Contributed by: The James Bond Movie Encyclopedia by Steven Jay Rubin

(January 4, 1962–April 12, 2013): American screenwriter who received story credit on GoldenEye. France always wanted to do a Bond movie, but it wasn’t until 1991, when he sold his spec script for what would become the Sylvester Stallone hit Cliffhanger (1993), his produced screenwriting debut, that he was given the chance. Recalled France, “I learned how to write action movies from watching Bond films. I always wanted to write one, and I had my agent pester Michael Wilson and Barbara Broccoli. Once they got past the legal problems they had faced for a couple of years, I was invited to lunch with Barbara and Michael at an Italian restaurant on Pico Boulevard in West Los Angeles called Osteria Romana Orsini. This was in January 1993. Before the meeting I crammed on everyone’s bios, and as soon as I showed up they started quizzing me, basically on what my attitude toward the character was, what I knew about 007, what I could bring to a new film to make it fresh and different from the blizzard of action movies that had come out in recent years. They liked the fact that I knew the movies. Many people didn’t know the characters. They were pitching old stories. I decided I wanted to be a writer when I was watching Goldfinger. When I was a kid, I wanted to be Richard Maibaum, not Bond.”[1]

France’s meeting with the producers lasted over ninety minutes. But for two months, France heard nothing. Finally, in March 1993, they called back, and France was given the opportunity to come up with a new story line. He explained, “We were all in agreement that we needed to treat Bond seriously and not to do one of the more comedic, sillier Bonds like Moonraker. By the same token, they didn’t want to be as serious as Licence to Kill. Goldfinger was considered the model Bond. They didn’t lay down the law—no formulas were mentioned. But it was very collaborative. We had meetings twice a week for several months with Michael, Barbara, Cubby, and Dana [Broccoli, Cubby’s wife]—either at Cubby’s house in Beverly Hills or at MGM. I also talked to some technical people like stuntman B. J. Worth and aviation coordinator Corkey Fornof.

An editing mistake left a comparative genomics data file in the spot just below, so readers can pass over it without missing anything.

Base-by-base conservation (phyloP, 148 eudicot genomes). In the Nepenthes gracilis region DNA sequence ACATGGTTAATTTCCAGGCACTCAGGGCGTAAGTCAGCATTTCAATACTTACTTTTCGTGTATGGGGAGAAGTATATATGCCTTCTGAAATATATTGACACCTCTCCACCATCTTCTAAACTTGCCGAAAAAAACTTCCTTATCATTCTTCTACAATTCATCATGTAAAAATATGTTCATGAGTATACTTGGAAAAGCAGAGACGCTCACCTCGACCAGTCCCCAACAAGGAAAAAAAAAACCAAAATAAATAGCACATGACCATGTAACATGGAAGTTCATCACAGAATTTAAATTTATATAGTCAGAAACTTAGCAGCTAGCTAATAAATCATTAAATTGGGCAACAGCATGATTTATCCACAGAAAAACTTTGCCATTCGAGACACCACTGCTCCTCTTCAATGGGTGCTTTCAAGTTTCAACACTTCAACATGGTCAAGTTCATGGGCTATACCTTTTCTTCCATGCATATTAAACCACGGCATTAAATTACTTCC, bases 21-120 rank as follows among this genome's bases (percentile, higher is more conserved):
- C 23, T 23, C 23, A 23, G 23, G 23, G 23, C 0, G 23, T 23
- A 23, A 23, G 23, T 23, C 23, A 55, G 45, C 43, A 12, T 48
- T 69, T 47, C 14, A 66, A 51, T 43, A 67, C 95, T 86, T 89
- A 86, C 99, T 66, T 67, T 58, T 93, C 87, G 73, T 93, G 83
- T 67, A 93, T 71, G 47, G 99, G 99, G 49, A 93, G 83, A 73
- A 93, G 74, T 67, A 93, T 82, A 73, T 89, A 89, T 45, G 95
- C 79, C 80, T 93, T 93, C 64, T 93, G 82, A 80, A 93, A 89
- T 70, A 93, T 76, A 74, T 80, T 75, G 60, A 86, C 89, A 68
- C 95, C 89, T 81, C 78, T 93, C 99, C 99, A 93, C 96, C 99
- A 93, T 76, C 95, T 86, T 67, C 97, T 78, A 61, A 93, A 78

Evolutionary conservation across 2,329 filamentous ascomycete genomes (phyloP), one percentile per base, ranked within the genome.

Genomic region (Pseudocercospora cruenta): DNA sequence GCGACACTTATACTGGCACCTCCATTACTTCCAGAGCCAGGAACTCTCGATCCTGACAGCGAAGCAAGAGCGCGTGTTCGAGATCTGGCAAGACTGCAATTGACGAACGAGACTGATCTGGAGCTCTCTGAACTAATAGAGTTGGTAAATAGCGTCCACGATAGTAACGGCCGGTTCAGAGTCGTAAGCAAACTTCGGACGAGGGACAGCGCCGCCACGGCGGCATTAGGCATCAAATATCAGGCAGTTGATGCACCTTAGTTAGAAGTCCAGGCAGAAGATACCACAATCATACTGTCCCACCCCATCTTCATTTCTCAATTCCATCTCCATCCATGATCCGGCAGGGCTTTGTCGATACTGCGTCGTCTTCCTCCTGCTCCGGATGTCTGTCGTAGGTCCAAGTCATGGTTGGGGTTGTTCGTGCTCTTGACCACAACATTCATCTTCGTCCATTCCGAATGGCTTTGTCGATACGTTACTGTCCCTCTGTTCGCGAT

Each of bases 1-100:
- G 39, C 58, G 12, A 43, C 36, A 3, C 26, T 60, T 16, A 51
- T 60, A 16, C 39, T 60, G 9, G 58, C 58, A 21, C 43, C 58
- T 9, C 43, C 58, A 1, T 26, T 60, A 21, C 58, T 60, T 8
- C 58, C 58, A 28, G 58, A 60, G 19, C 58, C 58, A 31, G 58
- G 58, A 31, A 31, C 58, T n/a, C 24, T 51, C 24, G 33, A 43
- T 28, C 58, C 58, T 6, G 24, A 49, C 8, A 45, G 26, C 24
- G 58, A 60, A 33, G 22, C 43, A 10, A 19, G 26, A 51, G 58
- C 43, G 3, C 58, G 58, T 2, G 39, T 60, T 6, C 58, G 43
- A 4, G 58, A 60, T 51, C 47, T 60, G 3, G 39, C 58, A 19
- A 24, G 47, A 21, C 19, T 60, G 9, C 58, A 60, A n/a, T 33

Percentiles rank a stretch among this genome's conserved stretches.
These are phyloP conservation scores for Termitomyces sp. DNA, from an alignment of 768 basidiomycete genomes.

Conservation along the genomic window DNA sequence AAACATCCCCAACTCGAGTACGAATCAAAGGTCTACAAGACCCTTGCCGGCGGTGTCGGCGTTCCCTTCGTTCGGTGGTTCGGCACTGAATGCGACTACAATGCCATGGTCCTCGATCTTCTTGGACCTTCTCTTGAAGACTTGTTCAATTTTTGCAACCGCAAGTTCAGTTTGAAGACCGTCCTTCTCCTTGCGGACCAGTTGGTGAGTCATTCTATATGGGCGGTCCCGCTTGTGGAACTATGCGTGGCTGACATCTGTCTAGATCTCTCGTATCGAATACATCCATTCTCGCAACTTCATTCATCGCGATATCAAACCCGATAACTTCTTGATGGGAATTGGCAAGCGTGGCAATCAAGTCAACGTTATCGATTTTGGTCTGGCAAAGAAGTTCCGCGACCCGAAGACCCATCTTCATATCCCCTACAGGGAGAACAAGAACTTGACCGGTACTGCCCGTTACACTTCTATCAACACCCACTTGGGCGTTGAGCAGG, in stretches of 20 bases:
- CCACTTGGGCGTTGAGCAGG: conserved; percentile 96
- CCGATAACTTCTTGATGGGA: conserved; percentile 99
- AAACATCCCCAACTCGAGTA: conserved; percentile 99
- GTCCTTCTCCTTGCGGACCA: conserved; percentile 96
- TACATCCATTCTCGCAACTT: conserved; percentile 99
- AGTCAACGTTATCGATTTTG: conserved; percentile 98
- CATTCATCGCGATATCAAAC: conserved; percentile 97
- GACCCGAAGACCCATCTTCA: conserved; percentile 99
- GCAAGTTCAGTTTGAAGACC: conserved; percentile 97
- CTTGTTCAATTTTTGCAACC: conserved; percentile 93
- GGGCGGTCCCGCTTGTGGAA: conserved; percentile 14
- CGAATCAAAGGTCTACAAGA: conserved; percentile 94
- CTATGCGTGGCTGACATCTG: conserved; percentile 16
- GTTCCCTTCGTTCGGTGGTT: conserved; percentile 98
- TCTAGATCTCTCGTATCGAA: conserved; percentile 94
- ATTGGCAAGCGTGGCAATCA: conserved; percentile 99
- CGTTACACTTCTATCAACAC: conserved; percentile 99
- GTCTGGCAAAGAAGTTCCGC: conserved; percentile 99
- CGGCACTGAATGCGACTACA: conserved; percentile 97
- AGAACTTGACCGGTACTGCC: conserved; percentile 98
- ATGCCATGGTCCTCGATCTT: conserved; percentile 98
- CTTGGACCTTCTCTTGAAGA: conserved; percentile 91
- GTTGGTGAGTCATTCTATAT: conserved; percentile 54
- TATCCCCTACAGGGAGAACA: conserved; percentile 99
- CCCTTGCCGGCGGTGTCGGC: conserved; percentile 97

“The movies that we kept coming back to as inspiration were the earlier Connery Bonds like From Russia with Love. That’s where we wanted the character and situations to be. We also wanted a villain on the level of Goldfinger—with an elaborate, unsinkable plot. At the same time, we also want him to be credible as a threat—that all of the story elements were based in reality, that these things could happen.”

France placed much of the story in Russia following the fall of the Soviet Union, with the island location in Cuba saved for the ending. He finished his final draft in February/March 1994, a full year after his first meeting with Wilson and Broccoli. British writer Jeffrey Caine was brought in to write the next draft of the screenplay. And he in turn was followed by Kevin Wade and Bruce Feirstein. Final credits gave Caine and Feirstein the screenplay credit and France the story.

A native of St. Petersburg, Florida, France also cowrote the films Hulk (2003), The Punisher (2004), and Fantastic Four (2005). After battling complications from diabetes, he died in 2013 at age fifty-one.

[1] Michael France, telephone interview by Steven Jay Rubin, June 15, 1995.


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